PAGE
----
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If climate change worries you most, then you cannot be happy to learn that oil from Alberta tar sands is about to supply the biggest chunk of US oil imports. Indeed, if peak oil concerns you most, or if the future of the US economy concerns you most, you cannot be happy to hear this news either.

For you economists, oil from Alberta is not cheap. It must reflect the massive amount of engineering required to establish a tar sands mining operation, and, the energy cost of cooking oily dirt to extract oil.

For peak oil folks, that the world must turn to tar sands is just one more confirmation that the cheap conventional crude is now in decline. So what to do? First, let’s take a look at North America oil supply over the past 20 years. This is the oil produced by Canada, the US and Mexico (click to enlarge):

Here in United States we like to outsource the extraction of our oil supply to anyone but ourselves. We don’t particularly want to see the results of our own demand for liquid fuels, the pull from our 300 million vehicles and our four million miles of highways. We’d prefer that someone else–preferably far away–despoil their own landscape. And we’ve done quite a good job over the past several decades to make sure that’s happened, as the amount of oil we’ve had to import from the Mideast, from Africa, from Mexico and Canada has skyrocketed. This background is helpful in framing the BP well blowout in 5000 feet of Gulf deepwater. The reality of our oil demand has now touched home. In fact, it’s washing up on our coastline.

In the previous world of Ricardian Comparative Advantage, the decline of North American oil supply didn’t matter so much. But now that oil is no longer a cheap widget that can be efficiently sourced globally, regional and domestic supplies have started to matter. Whether or not you agree with solutions like the Pickens Plan (opens to video page at the recent Milken conference), you at least have to give Mr Pickens credit for identifying the problem: a very nasty mechanism, if you will, of increased capital outflows for increasingly expensive global oil is now at work like a buzz saw on the US economy. And it’s only going to get worse from here.

If the solution to a problem is unsufficiently scaled to the size of the problem, then at best we can say it’s a token solution. And token solutions are what the US has been trying out for 40 years, on the matter of energy. 8 billion for High Speed Rail? Sorry, but the restoration of rail in this country is an 800 billion dollar project and that would be just for the first wave. Adoption of electric vehicles, as part of some cultural need to maintain US car culture? Sure, at realistic adoption rates you might be running mostly on EVs in 150-200 years. Switch the powergrid to 100% renewable resources like Wind and Solar in ten years? Not likely. But maybe if you are willing to withdraw the entirety of US armed services from overseas, devote the entire military budget for 10 years, and match that workforce with highly skilled workers from the private sector, then maybe you can make a dent by 2020.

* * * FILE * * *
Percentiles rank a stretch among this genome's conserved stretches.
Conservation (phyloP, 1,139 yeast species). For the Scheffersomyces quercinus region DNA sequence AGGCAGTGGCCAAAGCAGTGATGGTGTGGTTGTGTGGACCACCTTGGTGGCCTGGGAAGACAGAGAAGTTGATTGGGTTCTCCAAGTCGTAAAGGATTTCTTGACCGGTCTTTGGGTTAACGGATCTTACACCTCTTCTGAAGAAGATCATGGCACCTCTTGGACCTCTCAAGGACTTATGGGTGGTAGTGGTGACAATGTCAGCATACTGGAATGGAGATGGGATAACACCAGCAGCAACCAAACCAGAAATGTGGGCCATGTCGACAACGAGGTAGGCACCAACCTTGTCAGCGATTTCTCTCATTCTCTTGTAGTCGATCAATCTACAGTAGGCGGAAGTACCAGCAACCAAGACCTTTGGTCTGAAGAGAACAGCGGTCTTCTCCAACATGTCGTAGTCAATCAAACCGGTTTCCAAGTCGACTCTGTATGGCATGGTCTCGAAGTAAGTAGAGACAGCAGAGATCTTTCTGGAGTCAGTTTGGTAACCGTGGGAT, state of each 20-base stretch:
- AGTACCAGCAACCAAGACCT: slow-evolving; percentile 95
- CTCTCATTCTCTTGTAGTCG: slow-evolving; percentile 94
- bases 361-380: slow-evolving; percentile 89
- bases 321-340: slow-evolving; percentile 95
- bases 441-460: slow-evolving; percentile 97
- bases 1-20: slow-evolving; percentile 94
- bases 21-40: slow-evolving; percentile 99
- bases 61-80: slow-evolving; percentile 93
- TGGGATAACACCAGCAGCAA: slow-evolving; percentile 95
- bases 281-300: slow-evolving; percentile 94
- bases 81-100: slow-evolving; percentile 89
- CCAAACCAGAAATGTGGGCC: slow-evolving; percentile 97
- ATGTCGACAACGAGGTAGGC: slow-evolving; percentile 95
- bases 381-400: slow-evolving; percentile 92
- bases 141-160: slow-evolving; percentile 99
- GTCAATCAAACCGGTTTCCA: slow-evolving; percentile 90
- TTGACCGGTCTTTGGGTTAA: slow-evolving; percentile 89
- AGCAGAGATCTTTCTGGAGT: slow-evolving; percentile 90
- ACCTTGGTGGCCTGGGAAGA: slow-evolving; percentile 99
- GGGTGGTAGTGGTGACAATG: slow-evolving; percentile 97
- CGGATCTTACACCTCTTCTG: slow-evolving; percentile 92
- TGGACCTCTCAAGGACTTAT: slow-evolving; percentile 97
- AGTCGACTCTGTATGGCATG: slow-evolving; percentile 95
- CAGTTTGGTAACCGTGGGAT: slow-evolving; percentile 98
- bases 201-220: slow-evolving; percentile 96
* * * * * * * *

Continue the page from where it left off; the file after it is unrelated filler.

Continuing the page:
When a politician tells you they want to solve for climate change while investing heavily in automobiles and highways, rest assured that is decidedly unserious. When former politicians claim you can have an all renewable powergrid in ten years, that is not helping anyone. When academics tell you that we can be operating in an all renewable world by 2030, but have nothing in their model to account for the energy needed to build that new world, that is simply not good enough. Nota bene: nearly all energy transition plans and especially plans to transition to alternative energy depend on economic growth. All those models assume there will be a sufficient inventory of growth that can be redirected to a different energy architecture. As you contemplate this, also realize that to construct a lower carbon-emitting future poses a question: what is the energy source that will be used, to conduct energy transition?

Perhaps a glance back up at the chart of North American oil supply will help clarify the problem. The United States occupies an enormous swath of the continent, and has added most of its current built environment during the fossil fuel era. The country was built on coal and oil.

Indeed, it’s still running on coal and oil. And the intractability of this infrastructure is why energy transition is so hard. It is unserious therefore to say that it will be easy or quick to start running it on different energy sources. And I would suggest that anyone who makes that claim, or naively supports those who do, should be disqualified from the conversation.

If you want political traction on climate change or peak oil issues–which are both problems of energy transition—then only an accurate confrontation with scale and time will suffice to make contact with the problem.


Source: Energy Transition: The Intractability of the Built Environment